Climatologist Roy Spencer pointed out that those claims were unsubstantiated. “Unfortunately, there seems to be a trend toward classifying events as ‘1 in 1,000 years,’ when there is no way of knowing such things...Remember, it is perfectly normal to have a 1 in 100-year event every year...as long as they occur in different locations. That’s how weather records work.”
Marc Morano on "The Weather Lottery": Your chance of the winning the lottery is very low, but the chance of someone, somewhere winning the lottery are very high. The climate campaigners and the media essentially hype the “winners” of the extreme weather lottery, wherever they are, and attempt to imply these events are happening everywhere. Extreme weather always strikes somewhere at some time, and it always will, so there is no shortage of examples of “record” storms. Lotteries and casinos do the same thing in their ads—showing the winners, and implying that you are just one ticket or spin away from joining them.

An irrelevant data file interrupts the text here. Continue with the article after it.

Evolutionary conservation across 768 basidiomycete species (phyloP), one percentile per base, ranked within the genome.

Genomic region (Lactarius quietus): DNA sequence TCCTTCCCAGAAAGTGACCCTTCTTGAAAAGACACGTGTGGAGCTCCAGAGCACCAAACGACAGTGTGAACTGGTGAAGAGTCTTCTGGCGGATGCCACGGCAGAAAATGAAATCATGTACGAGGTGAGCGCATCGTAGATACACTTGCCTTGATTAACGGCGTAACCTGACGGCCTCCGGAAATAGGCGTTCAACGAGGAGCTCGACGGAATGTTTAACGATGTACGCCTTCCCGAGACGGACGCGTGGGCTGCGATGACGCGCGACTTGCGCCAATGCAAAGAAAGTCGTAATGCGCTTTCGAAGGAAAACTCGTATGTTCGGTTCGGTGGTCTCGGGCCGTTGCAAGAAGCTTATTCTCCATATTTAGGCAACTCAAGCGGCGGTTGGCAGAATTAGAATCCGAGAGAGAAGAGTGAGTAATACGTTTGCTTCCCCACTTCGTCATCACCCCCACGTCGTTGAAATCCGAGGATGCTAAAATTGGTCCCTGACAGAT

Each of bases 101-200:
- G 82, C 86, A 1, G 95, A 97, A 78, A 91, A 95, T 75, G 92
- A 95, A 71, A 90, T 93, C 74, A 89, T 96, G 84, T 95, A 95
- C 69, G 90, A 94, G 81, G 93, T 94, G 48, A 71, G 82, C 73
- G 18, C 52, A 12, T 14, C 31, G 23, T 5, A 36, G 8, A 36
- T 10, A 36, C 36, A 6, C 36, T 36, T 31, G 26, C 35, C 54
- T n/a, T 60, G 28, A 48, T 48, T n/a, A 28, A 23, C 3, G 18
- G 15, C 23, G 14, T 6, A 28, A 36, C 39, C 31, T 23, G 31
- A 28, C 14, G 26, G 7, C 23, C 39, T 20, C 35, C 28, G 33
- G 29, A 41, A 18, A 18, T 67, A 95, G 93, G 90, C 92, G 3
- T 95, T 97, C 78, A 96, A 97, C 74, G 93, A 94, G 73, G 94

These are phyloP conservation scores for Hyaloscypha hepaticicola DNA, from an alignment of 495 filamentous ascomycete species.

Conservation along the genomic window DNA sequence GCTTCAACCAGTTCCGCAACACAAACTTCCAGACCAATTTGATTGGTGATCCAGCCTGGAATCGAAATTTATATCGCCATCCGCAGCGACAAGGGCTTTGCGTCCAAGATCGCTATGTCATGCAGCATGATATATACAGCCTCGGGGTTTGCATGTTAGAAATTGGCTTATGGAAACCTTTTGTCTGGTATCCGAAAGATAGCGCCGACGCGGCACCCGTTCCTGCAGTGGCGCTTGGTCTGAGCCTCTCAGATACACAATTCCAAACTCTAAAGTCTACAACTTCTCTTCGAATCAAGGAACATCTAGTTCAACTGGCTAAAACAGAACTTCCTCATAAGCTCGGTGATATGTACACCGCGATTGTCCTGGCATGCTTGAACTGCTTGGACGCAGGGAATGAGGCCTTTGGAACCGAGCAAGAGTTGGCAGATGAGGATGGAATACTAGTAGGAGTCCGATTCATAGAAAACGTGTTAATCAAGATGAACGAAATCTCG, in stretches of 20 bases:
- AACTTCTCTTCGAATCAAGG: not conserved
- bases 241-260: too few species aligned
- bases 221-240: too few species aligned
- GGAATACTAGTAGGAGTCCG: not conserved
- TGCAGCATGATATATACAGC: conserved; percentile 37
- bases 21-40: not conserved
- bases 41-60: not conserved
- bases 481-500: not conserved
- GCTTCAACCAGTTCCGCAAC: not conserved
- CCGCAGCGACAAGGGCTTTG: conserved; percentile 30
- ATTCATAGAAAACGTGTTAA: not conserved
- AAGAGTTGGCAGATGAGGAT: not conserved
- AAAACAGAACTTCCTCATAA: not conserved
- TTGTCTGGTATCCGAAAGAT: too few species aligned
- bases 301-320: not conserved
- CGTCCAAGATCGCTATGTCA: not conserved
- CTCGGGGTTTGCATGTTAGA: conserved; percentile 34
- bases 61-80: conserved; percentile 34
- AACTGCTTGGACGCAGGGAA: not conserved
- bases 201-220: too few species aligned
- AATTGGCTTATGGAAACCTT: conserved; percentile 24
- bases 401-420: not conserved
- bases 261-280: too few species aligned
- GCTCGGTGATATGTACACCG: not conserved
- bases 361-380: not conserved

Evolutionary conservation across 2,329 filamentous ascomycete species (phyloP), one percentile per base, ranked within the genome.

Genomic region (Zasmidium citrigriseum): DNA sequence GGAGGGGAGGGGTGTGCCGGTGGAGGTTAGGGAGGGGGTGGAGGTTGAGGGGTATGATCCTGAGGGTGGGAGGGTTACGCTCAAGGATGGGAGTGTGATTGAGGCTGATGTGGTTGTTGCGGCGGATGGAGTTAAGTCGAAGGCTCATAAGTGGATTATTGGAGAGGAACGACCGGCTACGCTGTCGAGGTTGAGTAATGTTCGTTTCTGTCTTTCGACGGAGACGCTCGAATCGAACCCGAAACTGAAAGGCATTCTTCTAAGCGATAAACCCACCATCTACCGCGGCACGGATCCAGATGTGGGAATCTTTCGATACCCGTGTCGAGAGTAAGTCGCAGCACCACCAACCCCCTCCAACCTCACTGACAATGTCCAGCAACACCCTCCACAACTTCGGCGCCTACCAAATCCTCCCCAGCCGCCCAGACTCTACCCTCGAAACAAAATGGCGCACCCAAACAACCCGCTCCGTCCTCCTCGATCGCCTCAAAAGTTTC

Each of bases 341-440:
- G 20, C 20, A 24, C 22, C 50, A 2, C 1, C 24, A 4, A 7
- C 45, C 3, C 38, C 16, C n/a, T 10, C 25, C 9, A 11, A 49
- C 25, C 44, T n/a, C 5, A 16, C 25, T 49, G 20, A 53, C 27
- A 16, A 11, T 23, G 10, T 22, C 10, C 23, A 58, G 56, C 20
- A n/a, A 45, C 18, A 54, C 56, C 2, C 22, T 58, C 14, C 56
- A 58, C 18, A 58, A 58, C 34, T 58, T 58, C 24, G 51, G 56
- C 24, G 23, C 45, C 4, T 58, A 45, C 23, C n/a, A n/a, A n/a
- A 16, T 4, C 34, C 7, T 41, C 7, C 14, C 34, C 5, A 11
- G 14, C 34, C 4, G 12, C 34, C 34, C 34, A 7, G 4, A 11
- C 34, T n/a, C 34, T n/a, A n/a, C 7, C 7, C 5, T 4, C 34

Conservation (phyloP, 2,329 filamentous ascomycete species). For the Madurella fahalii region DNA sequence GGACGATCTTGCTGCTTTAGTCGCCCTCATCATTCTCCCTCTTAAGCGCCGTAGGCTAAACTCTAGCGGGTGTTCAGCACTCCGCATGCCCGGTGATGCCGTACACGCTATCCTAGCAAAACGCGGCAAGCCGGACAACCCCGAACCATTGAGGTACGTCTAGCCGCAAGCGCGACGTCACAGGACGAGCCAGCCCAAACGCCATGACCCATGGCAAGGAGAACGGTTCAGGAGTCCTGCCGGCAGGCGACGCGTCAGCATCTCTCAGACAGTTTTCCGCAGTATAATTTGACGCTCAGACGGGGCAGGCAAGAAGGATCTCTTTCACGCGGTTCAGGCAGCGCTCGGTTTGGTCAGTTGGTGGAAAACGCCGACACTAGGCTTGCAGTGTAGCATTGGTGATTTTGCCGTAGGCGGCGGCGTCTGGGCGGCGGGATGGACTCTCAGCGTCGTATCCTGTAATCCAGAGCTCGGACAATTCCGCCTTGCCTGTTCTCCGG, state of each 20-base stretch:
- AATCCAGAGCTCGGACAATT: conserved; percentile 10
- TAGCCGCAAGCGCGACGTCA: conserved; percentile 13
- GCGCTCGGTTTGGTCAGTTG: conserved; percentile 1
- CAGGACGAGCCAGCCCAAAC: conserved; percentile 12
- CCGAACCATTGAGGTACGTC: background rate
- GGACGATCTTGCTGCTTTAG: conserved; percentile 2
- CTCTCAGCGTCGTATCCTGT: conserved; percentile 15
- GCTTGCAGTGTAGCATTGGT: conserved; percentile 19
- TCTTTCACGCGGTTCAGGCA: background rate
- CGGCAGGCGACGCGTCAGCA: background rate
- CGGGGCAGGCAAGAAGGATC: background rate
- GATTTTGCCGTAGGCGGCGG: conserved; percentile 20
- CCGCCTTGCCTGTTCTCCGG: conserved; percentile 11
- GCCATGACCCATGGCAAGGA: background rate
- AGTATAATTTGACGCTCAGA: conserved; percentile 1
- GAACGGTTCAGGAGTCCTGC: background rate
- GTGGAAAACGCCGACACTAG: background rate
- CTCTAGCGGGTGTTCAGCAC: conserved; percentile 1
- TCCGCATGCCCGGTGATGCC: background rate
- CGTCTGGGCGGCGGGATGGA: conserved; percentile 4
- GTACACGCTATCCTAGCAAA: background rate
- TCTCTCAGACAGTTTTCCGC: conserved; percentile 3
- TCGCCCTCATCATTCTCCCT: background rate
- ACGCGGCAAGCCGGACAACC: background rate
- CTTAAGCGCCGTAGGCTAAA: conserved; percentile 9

Meteorologist Topper Shutt explained the misuse of the term 100-year flood after Hurricane Harvey hit Houston in 2017. “A 500-year flood does not mean that an area will see a flood of that magnitude once in 500 years. It means that in any given year there is a .2% chance of a 500-year flood and likewise a 1% chance every year for a 100-year flood,” Shutt wrote. “Remember, we are talking about billions of years of climate and usually just a hundred years of actual, observational data."
Gore claims it was the first time in history two major storms from the Atlantic and Pacific made landfall at the same time. He was talking about Hurricane Florence, that hit North Carolina on Friday, and Super Typhoon Mangkhut, which hit the Philippines a few hours later on Saturday.
“This is the first time in history that two major storms are making landfall from the Atlantic and the Pacific simultaneously, and each recalls some of their predecessors,” Gore said Friday at the Global Climate Action Summit in San Francisco.
That’s false. Cato Institute atmospheric scientist Ryan Maue was quick to call out Gore for making the false claim..."Al Gore just (fraudulently) claimed without any evidence that we've never had hurricanes in both the Atlantic and Pacific making landfall at same time," Maue said.
Morano: "President Donald Trump may be presiding over the disintegration of the UN Paris climate pact,” said Climate Depot’s Marc Morano, adding that the U.S. decision “set a global example and it may have led to the agreement potentially teetering on the brink of its own survival.”